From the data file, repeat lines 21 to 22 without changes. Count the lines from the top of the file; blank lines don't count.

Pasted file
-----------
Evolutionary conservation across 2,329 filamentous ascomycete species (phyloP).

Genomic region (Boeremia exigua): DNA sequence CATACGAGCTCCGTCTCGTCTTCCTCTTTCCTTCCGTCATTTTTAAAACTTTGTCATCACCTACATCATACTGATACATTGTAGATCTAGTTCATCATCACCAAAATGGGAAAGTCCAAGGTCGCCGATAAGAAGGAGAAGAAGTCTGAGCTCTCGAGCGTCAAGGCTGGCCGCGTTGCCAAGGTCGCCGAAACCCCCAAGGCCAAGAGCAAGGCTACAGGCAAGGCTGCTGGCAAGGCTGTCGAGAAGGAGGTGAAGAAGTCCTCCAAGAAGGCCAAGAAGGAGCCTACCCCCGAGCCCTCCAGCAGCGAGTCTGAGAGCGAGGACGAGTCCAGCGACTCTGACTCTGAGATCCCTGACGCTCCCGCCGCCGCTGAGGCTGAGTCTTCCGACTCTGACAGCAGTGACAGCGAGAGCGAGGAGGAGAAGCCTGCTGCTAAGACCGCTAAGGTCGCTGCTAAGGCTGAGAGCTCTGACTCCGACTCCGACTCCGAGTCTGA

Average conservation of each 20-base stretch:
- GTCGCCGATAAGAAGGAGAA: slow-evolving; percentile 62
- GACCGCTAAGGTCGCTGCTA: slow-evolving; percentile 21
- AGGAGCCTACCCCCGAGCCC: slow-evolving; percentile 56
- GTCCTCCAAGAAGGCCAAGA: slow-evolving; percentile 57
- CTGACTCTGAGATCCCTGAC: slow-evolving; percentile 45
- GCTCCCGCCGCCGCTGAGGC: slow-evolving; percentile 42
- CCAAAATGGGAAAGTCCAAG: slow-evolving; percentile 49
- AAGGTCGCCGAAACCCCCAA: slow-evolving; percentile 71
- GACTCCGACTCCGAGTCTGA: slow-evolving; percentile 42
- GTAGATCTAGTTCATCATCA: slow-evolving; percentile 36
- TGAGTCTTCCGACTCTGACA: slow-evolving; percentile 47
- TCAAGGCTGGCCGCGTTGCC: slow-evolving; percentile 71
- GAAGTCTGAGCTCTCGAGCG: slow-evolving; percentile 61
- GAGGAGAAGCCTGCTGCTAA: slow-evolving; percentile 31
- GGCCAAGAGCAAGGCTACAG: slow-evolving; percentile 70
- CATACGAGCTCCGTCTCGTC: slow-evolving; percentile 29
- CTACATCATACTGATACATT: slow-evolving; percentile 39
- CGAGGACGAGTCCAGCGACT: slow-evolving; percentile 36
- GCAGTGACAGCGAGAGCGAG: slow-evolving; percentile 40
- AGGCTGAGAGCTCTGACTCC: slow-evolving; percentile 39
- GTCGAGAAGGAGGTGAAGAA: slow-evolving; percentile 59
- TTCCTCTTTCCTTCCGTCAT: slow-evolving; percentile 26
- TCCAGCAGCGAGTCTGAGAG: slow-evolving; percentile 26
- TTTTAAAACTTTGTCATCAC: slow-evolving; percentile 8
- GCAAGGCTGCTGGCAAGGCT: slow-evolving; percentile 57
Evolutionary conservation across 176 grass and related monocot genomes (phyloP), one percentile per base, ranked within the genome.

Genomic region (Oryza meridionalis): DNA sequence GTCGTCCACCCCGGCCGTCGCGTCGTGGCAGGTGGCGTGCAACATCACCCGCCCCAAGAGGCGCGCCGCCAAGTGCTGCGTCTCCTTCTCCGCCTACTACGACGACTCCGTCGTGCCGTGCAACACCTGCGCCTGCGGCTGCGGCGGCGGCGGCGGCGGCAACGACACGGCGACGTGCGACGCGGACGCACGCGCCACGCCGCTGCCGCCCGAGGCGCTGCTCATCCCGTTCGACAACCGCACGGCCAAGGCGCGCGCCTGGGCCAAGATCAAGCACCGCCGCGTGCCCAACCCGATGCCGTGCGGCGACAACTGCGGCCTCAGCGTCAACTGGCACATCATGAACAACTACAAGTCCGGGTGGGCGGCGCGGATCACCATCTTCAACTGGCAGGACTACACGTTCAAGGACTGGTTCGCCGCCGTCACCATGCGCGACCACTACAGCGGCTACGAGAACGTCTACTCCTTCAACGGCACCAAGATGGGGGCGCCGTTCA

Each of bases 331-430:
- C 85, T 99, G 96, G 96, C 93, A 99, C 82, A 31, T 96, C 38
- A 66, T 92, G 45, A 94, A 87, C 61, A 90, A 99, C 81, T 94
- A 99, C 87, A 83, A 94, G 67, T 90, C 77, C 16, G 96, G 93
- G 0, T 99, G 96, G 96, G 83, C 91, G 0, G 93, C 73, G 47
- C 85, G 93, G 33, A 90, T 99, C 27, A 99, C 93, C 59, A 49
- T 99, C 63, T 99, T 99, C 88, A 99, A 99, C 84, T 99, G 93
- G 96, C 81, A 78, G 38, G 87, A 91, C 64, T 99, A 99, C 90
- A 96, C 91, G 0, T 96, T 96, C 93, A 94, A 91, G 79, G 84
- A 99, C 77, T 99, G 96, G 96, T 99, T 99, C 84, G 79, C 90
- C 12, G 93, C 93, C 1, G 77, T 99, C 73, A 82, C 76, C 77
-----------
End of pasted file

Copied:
- CGAGGACGAGTCCAGCGACT: slow-evolving; percentile 36
- GCAGTGACAGCGAGAGCGAG: slow-evolving; percentile 40